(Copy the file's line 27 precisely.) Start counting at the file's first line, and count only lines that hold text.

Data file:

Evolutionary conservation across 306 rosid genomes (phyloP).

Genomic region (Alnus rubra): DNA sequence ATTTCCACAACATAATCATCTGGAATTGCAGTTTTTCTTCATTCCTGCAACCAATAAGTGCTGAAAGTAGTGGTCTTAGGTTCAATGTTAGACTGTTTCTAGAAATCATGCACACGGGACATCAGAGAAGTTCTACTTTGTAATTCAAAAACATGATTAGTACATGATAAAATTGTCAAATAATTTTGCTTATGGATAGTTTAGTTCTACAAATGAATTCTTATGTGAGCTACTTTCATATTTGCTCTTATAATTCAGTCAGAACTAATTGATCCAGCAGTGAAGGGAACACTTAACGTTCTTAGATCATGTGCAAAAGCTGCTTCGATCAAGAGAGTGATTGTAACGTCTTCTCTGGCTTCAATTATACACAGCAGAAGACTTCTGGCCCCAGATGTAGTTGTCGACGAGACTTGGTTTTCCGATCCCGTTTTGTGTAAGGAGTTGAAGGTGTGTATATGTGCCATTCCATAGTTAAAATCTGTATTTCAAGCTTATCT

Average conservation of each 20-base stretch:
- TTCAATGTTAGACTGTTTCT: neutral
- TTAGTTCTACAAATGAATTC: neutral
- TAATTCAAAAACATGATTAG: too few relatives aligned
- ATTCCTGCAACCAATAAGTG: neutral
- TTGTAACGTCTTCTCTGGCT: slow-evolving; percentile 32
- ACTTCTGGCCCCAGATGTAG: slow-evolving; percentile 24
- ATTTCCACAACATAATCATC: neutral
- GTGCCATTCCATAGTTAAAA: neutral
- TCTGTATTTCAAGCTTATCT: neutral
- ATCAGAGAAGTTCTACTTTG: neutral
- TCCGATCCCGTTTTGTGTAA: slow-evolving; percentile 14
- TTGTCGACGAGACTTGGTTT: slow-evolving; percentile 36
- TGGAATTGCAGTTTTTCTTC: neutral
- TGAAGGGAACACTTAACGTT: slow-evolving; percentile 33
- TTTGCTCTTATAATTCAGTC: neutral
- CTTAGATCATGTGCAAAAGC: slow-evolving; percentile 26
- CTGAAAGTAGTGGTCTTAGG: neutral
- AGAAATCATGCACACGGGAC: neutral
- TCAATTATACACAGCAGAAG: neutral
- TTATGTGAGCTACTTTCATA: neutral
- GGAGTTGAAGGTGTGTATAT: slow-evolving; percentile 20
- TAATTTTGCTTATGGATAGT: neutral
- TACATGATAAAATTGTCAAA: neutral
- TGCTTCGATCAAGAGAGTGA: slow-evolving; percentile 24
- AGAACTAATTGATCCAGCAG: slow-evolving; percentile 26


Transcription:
- TGCTTCGATCAAGAGAGTGA: slow-evolving; percentile 24